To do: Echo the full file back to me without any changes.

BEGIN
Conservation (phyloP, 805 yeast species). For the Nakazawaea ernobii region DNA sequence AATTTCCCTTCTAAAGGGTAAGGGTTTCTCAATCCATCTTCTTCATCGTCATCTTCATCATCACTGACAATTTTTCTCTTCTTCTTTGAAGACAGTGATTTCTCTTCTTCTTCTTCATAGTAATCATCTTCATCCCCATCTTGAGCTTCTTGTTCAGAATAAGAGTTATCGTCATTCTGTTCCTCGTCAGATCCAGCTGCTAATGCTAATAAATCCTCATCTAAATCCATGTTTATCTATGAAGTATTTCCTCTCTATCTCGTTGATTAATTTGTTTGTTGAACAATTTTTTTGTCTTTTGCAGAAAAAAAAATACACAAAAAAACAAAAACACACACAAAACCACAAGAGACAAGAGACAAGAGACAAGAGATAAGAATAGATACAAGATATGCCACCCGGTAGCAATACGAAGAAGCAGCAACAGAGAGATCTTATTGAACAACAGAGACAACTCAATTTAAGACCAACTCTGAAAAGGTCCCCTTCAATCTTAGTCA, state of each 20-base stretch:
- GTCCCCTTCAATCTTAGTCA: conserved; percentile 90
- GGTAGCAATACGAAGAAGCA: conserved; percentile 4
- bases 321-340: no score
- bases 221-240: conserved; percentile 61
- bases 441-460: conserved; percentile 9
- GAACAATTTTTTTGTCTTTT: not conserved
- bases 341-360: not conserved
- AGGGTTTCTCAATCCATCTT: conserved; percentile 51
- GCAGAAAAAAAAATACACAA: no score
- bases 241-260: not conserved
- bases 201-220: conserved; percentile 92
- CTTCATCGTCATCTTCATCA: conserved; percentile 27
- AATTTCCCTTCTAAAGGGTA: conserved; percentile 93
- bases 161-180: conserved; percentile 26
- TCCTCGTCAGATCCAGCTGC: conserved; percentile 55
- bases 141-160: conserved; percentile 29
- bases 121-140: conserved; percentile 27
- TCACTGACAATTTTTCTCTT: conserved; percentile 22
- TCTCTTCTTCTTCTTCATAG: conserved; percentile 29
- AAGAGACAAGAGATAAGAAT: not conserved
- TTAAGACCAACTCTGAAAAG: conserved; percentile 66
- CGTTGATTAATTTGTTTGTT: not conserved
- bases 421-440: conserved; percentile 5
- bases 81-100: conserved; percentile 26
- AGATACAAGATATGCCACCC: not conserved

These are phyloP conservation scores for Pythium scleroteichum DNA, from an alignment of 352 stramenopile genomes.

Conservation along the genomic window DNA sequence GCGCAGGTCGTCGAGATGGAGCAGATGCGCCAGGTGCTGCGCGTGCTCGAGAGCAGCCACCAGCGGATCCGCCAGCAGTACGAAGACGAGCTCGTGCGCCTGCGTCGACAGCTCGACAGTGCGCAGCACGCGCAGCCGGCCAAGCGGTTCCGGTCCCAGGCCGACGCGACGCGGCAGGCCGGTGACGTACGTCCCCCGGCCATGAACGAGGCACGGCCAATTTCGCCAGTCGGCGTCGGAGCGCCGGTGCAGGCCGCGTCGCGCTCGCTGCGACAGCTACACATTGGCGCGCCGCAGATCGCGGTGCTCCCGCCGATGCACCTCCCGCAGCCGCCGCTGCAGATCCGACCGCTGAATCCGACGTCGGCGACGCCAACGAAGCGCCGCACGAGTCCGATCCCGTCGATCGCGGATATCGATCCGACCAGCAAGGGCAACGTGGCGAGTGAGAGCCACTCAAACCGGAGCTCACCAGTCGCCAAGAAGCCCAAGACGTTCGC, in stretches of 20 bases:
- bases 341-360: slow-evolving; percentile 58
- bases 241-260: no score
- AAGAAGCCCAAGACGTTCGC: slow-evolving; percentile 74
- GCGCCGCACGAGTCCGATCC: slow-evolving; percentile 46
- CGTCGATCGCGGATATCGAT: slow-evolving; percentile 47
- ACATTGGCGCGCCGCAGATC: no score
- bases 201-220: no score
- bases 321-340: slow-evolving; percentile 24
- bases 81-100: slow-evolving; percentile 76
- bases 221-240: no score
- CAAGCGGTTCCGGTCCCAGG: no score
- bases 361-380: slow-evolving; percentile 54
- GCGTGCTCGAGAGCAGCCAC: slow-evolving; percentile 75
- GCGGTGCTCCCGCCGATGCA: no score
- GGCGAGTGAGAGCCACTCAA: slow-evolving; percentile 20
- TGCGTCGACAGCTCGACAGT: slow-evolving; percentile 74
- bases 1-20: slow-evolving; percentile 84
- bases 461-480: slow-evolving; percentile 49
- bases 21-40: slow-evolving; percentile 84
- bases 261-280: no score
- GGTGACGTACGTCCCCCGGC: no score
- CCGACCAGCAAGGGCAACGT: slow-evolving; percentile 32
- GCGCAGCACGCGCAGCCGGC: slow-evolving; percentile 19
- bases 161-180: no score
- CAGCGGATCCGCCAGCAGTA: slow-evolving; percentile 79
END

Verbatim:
Conservation (phyloP, 805 yeast species). For the Nakazawaea ernobii region DNA sequence AATTTCCCTTCTAAAGGGTAAGGGTTTCTCAATCCATCTTCTTCATCGTCATCTTCATCATCACTGACAATTTTTCTCTTCTTCTTTGAAGACAGTGATTTCTCTTCTTCTTCTTCATAGTAATCATCTTCATCCCCATCTTGAGCTTCTTGTTCAGAATAAGAGTTATCGTCATTCTGTTCCTCGTCAGATCCAGCTGCTAATGCTAATAAATCCTCATCTAAATCCATGTTTATCTATGAAGTATTTCCTCTCTATCTCGTTGATTAATTTGTTTGTTGAACAATTTTTTTGTCTTTTGCAGAAAAAAAAATACACAAAAAAACAAAAACACACACAAAACCACAAGAGACAAGAGACAAGAGACAAGAGATAAGAATAGATACAAGATATGCCACCCGGTAGCAATACGAAGAAGCAGCAACAGAGAGATCTTATTGAACAACAGAGACAACTCAATTTAAGACCAACTCTGAAAAGGTCCCCTTCAATCTTAGTCA, state of each 20-base stretch:
- GTCCCCTTCAATCTTAGTCA: conserved; percentile 90
- GGTAGCAATACGAAGAAGCA: conserved; percentile 4
- bases 321-340: no score
- bases 221-240: conserved; percentile 61
- bases 441-460: conserved; percentile 9
- GAACAATTTTTTTGTCTTTT: not conserved
- bases 341-360: not conserved
- AGGGTTTCTCAATCCATCTT: conserved; percentile 51
- GCAGAAAAAAAAATACACAA: no score
- bases 241-260: not conserved
- bases 201-220: conserved; percentile 92
- CTTCATCGTCATCTTCATCA: conserved; percentile 27
- AATTTCCCTTCTAAAGGGTA: conserved; percentile 93
- bases 161-180: conserved; percentile 26
- TCCTCGTCAGATCCAGCTGC: conserved; percentile 55
- bases 141-160: conserved; percentile 29
- bases 121-140: conserved; percentile 27
- TCACTGACAATTTTTCTCTT: conserved; percentile 22
- TCTCTTCTTCTTCTTCATAG: conserved; percentile 29
- AAGAGACAAGAGATAAGAAT: not conserved
- TTAAGACCAACTCTGAAAAG: conserved; percentile 66
- CGTTGATTAATTTGTTTGTT: not conserved
- bases 421-440: conserved; percentile 5
- bases 81-100: conserved; percentile 26
- AGATACAAGATATGCCACCC: not conserved

These are phyloP conservation scores for Pythium scleroteichum DNA, from an alignment of 352 stramenopile genomes.

Conservation along the genomic window DNA sequence GCGCAGGTCGTCGAGATGGAGCAGATGCGCCAGGTGCTGCGCGTGCTCGAGAGCAGCCACCAGCGGATCCGCCAGCAGTACGAAGACGAGCTCGTGCGCCTGCGTCGACAGCTCGACAGTGCGCAGCACGCGCAGCCGGCCAAGCGGTTCCGGTCCCAGGCCGACGCGACGCGGCAGGCCGGTGACGTACGTCCCCCGGCCATGAACGAGGCACGGCCAATTTCGCCAGTCGGCGTCGGAGCGCCGGTGCAGGCCGCGTCGCGCTCGCTGCGACAGCTACACATTGGCGCGCCGCAGATCGCGGTGCTCCCGCCGATGCACCTCCCGCAGCCGCCGCTGCAGATCCGACCGCTGAATCCGACGTCGGCGACGCCAACGAAGCGCCGCACGAGTCCGATCCCGTCGATCGCGGATATCGATCCGACCAGCAAGGGCAACGTGGCGAGTGAGAGCCACTCAAACCGGAGCTCACCAGTCGCCAAGAAGCCCAAGACGTTCGC, in stretches of 20 bases:
- bases 341-360: slow-evolving; percentile 58
- bases 241-260: no score
- AAGAAGCCCAAGACGTTCGC: slow-evolving; percentile 74
- GCGCCGCACGAGTCCGATCC: slow-evolving; percentile 46
- CGTCGATCGCGGATATCGAT: slow-evolving; percentile 47
- ACATTGGCGCGCCGCAGATC: no score
- bases 201-220: no score
- bases 321-340: slow-evolving; percentile 24
- bases 81-100: slow-evolving; percentile 76
- bases 221-240: no score
- CAAGCGGTTCCGGTCCCAGG: no score
- bases 361-380: slow-evolving; percentile 54
- GCGTGCTCGAGAGCAGCCAC: slow-evolving; percentile 75
- GCGGTGCTCCCGCCGATGCA: no score
- GGCGAGTGAGAGCCACTCAA: slow-evolving; percentile 20
- TGCGTCGACAGCTCGACAGT: slow-evolving; percentile 74
- bases 1-20: slow-evolving; percentile 84
- bases 461-480: slow-evolving; percentile 49
- bases 21-40: slow-evolving; percentile 84
- bases 261-280: no score
- GGTGACGTACGTCCCCCGGC: no score
- CCGACCAGCAAGGGCAACGT: slow-evolving; percentile 32
- GCGCAGCACGCGCAGCCGGC: slow-evolving; percentile 19
- bases 161-180: no score
- CAGCGGATCCGCCAGCAGTA: slow-evolving; percentile 79